On July 4, 1944, Dictator Jorge Ubico Castañeda was forced to resign his office in response to a wave of protests and a general strike, and from then until the end of a murderous civil war in 1996, Guatemala was subject to a series of coups with massive attendant civil rights abuses. State-sponsored murders of students, human rights activists and the ethnic Mayan peoples, gained Guatemala a terrible reputation around the world. In 1999, U.S. president Bill Clinton stated that the United States was wrong to have provided support to Guatemalan military forces that took part in the brutal civilian killings.

Since the peace accords in 1996, Guatemala has witnessed successive democratic elections, most recently in 2007 when The National Unity of Hope and its president candidate Álvaro Colom won the presidency as well as the majority of the seats in congress.

Climate

The climate of Guatemala is diverse. In most of Guatemala it is hot (low 80s-mid 90s depending on time of year and location), with post meridiem thunderstorms that generally notch down the heat a bit. In the Altos, or highland area the weather is generally a bit cooler, and ranges from the high 70s to high 80s depending on time of year.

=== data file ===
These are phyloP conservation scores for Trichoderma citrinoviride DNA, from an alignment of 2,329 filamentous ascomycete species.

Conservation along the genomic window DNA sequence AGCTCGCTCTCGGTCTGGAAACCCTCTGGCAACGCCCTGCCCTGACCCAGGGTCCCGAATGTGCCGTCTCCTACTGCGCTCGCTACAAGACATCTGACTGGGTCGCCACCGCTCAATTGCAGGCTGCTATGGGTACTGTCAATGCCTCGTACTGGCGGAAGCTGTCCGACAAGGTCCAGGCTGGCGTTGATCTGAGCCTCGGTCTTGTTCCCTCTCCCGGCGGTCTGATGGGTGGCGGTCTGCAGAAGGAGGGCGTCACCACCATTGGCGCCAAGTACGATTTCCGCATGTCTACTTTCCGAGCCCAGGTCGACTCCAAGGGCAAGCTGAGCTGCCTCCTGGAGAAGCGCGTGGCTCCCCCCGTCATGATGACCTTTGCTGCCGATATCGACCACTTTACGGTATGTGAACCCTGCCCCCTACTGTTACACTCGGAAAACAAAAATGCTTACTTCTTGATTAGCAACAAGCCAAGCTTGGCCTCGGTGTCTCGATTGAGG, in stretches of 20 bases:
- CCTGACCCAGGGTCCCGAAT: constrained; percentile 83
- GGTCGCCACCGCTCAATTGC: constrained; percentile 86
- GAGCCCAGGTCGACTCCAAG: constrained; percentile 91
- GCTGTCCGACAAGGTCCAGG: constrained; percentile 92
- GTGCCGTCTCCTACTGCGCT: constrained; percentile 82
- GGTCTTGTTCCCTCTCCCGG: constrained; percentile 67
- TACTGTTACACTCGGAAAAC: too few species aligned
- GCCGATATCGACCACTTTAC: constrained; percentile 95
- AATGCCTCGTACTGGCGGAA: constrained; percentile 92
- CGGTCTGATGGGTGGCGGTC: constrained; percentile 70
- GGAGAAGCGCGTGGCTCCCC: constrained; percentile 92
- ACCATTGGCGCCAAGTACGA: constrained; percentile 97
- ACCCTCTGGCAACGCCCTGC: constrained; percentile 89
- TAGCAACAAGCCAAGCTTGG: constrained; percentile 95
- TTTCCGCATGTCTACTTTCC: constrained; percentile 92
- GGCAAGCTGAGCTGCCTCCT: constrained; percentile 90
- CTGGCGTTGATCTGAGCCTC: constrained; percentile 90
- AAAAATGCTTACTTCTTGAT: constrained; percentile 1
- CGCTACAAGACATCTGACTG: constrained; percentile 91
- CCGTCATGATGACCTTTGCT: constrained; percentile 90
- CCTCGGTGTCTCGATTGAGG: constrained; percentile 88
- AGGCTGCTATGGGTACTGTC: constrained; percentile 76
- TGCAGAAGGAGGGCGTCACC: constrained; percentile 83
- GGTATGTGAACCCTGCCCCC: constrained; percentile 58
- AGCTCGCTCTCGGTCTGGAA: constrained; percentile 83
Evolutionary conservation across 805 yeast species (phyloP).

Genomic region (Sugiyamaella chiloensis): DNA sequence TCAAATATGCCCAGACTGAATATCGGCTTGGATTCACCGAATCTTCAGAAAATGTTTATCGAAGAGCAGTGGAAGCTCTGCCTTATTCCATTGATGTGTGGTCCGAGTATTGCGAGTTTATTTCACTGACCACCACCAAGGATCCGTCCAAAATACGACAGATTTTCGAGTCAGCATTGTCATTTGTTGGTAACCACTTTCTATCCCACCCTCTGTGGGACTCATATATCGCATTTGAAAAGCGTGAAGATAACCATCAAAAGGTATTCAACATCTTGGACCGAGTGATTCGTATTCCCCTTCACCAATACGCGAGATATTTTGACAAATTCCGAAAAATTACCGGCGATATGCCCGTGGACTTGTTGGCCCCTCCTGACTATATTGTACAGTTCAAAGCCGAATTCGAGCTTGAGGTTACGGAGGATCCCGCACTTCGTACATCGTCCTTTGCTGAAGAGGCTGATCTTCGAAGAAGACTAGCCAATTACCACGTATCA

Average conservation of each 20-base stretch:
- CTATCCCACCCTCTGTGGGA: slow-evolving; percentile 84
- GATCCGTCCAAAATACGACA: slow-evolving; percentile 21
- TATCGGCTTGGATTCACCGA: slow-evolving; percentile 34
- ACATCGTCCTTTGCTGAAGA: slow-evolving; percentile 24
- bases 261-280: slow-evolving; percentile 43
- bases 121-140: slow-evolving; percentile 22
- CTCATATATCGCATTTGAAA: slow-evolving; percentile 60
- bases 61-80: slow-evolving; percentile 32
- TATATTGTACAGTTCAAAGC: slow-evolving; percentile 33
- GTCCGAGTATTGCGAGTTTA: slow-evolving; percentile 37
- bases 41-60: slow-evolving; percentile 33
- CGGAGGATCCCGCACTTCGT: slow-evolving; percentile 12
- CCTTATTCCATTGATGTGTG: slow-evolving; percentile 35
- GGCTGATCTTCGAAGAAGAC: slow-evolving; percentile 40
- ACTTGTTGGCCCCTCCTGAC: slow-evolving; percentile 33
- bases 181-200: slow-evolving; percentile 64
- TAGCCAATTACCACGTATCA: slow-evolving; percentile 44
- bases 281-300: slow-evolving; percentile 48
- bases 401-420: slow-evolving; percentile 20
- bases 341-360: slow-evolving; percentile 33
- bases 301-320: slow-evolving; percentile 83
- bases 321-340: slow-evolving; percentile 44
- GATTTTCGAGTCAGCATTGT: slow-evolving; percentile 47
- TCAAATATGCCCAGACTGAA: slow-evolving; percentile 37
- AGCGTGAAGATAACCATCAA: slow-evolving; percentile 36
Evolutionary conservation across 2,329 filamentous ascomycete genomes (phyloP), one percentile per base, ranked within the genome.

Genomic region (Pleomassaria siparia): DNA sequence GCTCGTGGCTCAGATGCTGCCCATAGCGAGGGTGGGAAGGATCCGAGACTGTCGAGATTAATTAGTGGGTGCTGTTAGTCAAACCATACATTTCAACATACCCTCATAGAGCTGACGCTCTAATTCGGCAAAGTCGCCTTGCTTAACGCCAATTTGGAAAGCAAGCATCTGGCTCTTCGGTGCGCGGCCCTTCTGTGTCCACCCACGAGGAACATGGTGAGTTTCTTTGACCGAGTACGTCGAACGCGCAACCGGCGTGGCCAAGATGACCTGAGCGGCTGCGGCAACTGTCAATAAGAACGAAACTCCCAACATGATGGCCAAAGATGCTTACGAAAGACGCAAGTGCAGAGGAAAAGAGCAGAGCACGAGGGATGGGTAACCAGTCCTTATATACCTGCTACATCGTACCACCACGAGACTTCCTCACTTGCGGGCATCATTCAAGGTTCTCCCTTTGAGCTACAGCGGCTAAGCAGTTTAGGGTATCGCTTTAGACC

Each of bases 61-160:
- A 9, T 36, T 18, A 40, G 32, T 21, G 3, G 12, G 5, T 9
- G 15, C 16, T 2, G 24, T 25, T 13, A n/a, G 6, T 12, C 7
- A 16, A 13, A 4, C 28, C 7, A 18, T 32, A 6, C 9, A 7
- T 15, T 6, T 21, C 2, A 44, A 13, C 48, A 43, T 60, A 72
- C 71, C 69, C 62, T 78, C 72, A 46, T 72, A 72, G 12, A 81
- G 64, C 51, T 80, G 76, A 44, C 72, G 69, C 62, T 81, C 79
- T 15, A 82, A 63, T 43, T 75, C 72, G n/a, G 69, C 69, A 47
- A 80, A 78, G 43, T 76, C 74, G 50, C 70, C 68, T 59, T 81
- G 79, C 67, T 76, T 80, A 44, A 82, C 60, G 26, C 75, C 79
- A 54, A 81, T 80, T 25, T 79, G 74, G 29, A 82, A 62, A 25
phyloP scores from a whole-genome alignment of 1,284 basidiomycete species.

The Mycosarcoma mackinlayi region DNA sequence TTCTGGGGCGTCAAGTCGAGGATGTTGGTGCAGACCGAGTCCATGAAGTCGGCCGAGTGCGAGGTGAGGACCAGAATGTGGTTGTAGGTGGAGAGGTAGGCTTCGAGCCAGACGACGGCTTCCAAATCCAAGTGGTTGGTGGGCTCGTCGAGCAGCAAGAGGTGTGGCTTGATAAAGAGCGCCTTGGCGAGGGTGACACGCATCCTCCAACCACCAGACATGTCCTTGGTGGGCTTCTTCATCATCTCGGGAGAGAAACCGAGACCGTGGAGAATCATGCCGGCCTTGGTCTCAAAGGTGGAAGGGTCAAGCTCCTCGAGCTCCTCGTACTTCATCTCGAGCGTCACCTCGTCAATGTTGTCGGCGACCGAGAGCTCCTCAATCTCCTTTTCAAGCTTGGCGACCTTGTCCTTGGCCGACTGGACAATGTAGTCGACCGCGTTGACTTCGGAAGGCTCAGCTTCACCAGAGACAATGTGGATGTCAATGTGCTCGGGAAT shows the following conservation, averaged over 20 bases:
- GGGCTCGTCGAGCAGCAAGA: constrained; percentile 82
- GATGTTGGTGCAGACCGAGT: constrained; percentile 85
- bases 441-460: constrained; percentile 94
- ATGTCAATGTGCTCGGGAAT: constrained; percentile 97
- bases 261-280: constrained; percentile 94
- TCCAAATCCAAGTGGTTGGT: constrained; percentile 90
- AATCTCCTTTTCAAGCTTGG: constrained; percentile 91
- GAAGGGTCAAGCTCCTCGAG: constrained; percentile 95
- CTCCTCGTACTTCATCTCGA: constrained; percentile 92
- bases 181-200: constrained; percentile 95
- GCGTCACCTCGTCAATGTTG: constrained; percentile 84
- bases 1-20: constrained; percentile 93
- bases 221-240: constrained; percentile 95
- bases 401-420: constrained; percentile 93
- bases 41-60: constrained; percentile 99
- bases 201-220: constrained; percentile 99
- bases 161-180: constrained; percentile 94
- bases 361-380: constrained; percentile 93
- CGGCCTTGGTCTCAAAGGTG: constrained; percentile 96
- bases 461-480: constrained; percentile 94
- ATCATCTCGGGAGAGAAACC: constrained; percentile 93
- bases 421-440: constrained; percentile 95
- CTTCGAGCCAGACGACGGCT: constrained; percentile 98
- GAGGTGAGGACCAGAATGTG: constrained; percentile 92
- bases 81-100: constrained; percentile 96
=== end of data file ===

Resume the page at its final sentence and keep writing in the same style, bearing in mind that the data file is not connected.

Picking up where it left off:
Activities

Guatemala is rich in natural beauty and travel opportunities, it's a country that offers so much to those willing to step off the beaten track for a little while.

Antigua Guatemala is often regarded as the travellers hub, a crumbling, picture-perfect Central American town ringed by volcanoes. From here you can take a hike up Volcano Pacaya, take a bus to the bustling market of Chichicastenango, or simply sip some coffee in a street-side cafe and watch the world go by.

Lake Atitlan (or Lago de Atitlán) is another frequent stop on any visitors itinerary. A volcano-rimmed lake with plenty of backpacker hostels and Mayan villages that dot the shores.